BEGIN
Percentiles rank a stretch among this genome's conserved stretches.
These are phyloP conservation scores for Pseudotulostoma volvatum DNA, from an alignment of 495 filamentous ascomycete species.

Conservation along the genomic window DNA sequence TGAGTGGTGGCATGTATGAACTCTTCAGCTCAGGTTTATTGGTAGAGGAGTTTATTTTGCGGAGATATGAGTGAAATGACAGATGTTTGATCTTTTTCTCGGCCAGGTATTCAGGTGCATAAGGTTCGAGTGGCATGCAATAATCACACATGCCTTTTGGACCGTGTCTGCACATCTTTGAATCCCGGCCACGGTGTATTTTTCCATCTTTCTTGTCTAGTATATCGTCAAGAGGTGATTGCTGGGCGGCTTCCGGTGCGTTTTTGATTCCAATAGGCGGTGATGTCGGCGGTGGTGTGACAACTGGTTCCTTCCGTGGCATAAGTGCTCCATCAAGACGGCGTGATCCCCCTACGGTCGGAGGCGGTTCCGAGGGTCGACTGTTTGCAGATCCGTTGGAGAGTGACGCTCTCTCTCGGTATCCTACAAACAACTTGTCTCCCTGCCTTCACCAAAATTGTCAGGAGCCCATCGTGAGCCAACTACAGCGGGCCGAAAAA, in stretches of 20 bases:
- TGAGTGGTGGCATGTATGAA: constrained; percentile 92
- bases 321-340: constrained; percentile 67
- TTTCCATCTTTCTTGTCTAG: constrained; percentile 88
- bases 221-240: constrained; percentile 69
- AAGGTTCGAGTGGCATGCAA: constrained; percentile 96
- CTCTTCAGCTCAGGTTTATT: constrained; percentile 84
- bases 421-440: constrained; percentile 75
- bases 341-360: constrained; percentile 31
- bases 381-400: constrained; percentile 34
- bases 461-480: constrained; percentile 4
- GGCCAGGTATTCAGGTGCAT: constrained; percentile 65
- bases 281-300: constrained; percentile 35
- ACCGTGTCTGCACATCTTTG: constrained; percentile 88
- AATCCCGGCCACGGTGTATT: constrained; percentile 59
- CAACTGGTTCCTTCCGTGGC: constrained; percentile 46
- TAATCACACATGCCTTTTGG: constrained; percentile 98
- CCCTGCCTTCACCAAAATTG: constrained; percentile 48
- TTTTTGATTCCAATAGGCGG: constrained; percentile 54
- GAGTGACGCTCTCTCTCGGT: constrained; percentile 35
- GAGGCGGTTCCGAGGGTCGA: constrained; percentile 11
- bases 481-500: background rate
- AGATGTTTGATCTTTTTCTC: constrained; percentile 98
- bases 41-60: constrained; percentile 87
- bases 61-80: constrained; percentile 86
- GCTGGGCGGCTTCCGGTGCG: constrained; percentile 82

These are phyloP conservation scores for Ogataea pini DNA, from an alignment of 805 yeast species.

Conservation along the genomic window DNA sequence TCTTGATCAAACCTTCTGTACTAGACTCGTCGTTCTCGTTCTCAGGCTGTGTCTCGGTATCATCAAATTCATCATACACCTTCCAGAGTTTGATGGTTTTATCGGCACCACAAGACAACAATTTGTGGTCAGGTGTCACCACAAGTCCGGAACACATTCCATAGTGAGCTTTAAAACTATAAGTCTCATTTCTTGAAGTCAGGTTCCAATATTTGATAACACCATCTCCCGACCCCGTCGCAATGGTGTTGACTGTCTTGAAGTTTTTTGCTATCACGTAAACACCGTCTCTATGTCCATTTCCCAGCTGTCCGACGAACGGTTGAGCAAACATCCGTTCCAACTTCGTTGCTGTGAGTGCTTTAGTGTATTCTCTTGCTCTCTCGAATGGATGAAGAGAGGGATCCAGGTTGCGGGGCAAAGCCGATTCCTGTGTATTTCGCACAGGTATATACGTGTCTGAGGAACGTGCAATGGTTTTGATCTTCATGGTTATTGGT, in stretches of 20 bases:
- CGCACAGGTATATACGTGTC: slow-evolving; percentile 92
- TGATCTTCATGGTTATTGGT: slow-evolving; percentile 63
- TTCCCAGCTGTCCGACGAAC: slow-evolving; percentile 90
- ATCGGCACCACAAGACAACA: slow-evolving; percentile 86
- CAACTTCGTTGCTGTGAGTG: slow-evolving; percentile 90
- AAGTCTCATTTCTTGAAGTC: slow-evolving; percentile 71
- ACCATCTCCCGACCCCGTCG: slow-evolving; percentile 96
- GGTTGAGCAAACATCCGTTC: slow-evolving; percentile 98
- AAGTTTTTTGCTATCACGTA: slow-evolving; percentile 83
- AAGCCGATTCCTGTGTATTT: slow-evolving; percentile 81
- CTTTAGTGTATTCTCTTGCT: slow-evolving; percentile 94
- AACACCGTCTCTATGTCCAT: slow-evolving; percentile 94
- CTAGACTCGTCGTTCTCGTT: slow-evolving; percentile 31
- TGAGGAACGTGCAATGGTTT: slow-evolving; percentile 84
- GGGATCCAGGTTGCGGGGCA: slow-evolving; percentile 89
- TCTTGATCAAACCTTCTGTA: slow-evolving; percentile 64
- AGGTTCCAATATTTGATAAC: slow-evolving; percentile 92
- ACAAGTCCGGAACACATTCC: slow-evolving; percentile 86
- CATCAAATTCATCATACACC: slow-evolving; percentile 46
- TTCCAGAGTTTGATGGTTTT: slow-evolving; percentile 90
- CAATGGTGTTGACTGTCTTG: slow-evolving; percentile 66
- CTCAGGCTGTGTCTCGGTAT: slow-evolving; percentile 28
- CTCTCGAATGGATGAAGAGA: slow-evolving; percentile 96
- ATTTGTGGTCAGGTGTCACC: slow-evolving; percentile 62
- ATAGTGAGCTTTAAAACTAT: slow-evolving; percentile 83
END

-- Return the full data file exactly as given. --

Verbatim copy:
Percentiles rank a stretch among this genome's conserved stretches.
These are phyloP conservation scores for Pseudotulostoma volvatum DNA, from an alignment of 495 filamentous ascomycete species.

Conservation along the genomic window DNA sequence TGAGTGGTGGCATGTATGAACTCTTCAGCTCAGGTTTATTGGTAGAGGAGTTTATTTTGCGGAGATATGAGTGAAATGACAGATGTTTGATCTTTTTCTCGGCCAGGTATTCAGGTGCATAAGGTTCGAGTGGCATGCAATAATCACACATGCCTTTTGGACCGTGTCTGCACATCTTTGAATCCCGGCCACGGTGTATTTTTCCATCTTTCTTGTCTAGTATATCGTCAAGAGGTGATTGCTGGGCGGCTTCCGGTGCGTTTTTGATTCCAATAGGCGGTGATGTCGGCGGTGGTGTGACAACTGGTTCCTTCCGTGGCATAAGTGCTCCATCAAGACGGCGTGATCCCCCTACGGTCGGAGGCGGTTCCGAGGGTCGACTGTTTGCAGATCCGTTGGAGAGTGACGCTCTCTCTCGGTATCCTACAAACAACTTGTCTCCCTGCCTTCACCAAAATTGTCAGGAGCCCATCGTGAGCCAACTACAGCGGGCCGAAAAA, in stretches of 20 bases:
- TGAGTGGTGGCATGTATGAA: constrained; percentile 92
- bases 321-340: constrained; percentile 67
- TTTCCATCTTTCTTGTCTAG: constrained; percentile 88
- bases 221-240: constrained; percentile 69
- AAGGTTCGAGTGGCATGCAA: constrained; percentile 96
- CTCTTCAGCTCAGGTTTATT: constrained; percentile 84
- bases 421-440: constrained; percentile 75
- bases 341-360: constrained; percentile 31
- bases 381-400: constrained; percentile 34
- bases 461-480: constrained; percentile 4
- GGCCAGGTATTCAGGTGCAT: constrained; percentile 65
- bases 281-300: constrained; percentile 35
- ACCGTGTCTGCACATCTTTG: constrained; percentile 88
- AATCCCGGCCACGGTGTATT: constrained; percentile 59
- CAACTGGTTCCTTCCGTGGC: constrained; percentile 46
- TAATCACACATGCCTTTTGG: constrained; percentile 98
- CCCTGCCTTCACCAAAATTG: constrained; percentile 48
- TTTTTGATTCCAATAGGCGG: constrained; percentile 54
- GAGTGACGCTCTCTCTCGGT: constrained; percentile 35
- GAGGCGGTTCCGAGGGTCGA: constrained; percentile 11
- bases 481-500: background rate
- AGATGTTTGATCTTTTTCTC: constrained; percentile 98
- bases 41-60: constrained; percentile 87
- bases 61-80: constrained; percentile 86
- GCTGGGCGGCTTCCGGTGCG: constrained; percentile 82

These are phyloP conservation scores for Ogataea pini DNA, from an alignment of 805 yeast species.

Conservation along the genomic window DNA sequence TCTTGATCAAACCTTCTGTACTAGACTCGTCGTTCTCGTTCTCAGGCTGTGTCTCGGTATCATCAAATTCATCATACACCTTCCAGAGTTTGATGGTTTTATCGGCACCACAAGACAACAATTTGTGGTCAGGTGTCACCACAAGTCCGGAACACATTCCATAGTGAGCTTTAAAACTATAAGTCTCATTTCTTGAAGTCAGGTTCCAATATTTGATAACACCATCTCCCGACCCCGTCGCAATGGTGTTGACTGTCTTGAAGTTTTTTGCTATCACGTAAACACCGTCTCTATGTCCATTTCCCAGCTGTCCGACGAACGGTTGAGCAAACATCCGTTCCAACTTCGTTGCTGTGAGTGCTTTAGTGTATTCTCTTGCTCTCTCGAATGGATGAAGAGAGGGATCCAGGTTGCGGGGCAAAGCCGATTCCTGTGTATTTCGCACAGGTATATACGTGTCTGAGGAACGTGCAATGGTTTTGATCTTCATGGTTATTGGT, in stretches of 20 bases:
- CGCACAGGTATATACGTGTC: slow-evolving; percentile 92
- TGATCTTCATGGTTATTGGT: slow-evolving; percentile 63
- TTCCCAGCTGTCCGACGAAC: slow-evolving; percentile 90
- ATCGGCACCACAAGACAACA: slow-evolving; percentile 86
- CAACTTCGTTGCTGTGAGTG: slow-evolving; percentile 90
- AAGTCTCATTTCTTGAAGTC: slow-evolving; percentile 71
- ACCATCTCCCGACCCCGTCG: slow-evolving; percentile 96
- GGTTGAGCAAACATCCGTTC: slow-evolving; percentile 98
- AAGTTTTTTGCTATCACGTA: slow-evolving; percentile 83
- AAGCCGATTCCTGTGTATTT: slow-evolving; percentile 81
- CTTTAGTGTATTCTCTTGCT: slow-evolving; percentile 94
- AACACCGTCTCTATGTCCAT: slow-evolving; percentile 94
- CTAGACTCGTCGTTCTCGTT: slow-evolving; percentile 31
- TGAGGAACGTGCAATGGTTT: slow-evolving; percentile 84
- GGGATCCAGGTTGCGGGGCA: slow-evolving; percentile 89
- TCTTGATCAAACCTTCTGTA: slow-evolving; percentile 64
- AGGTTCCAATATTTGATAAC: slow-evolving; percentile 92
- ACAAGTCCGGAACACATTCC: slow-evolving; percentile 86
- CATCAAATTCATCATACACC: slow-evolving; percentile 46
- TTCCAGAGTTTGATGGTTTT: slow-evolving; percentile 90
- CAATGGTGTTGACTGTCTTG: slow-evolving; percentile 66
- CTCAGGCTGTGTCTCGGTAT: slow-evolving; percentile 28
- CTCTCGAATGGATGAAGAGA: slow-evolving; percentile 96
- ATTTGTGGTCAGGTGTCACC: slow-evolving; percentile 62
- ATAGTGAGCTTTAAAACTAT: slow-evolving; percentile 83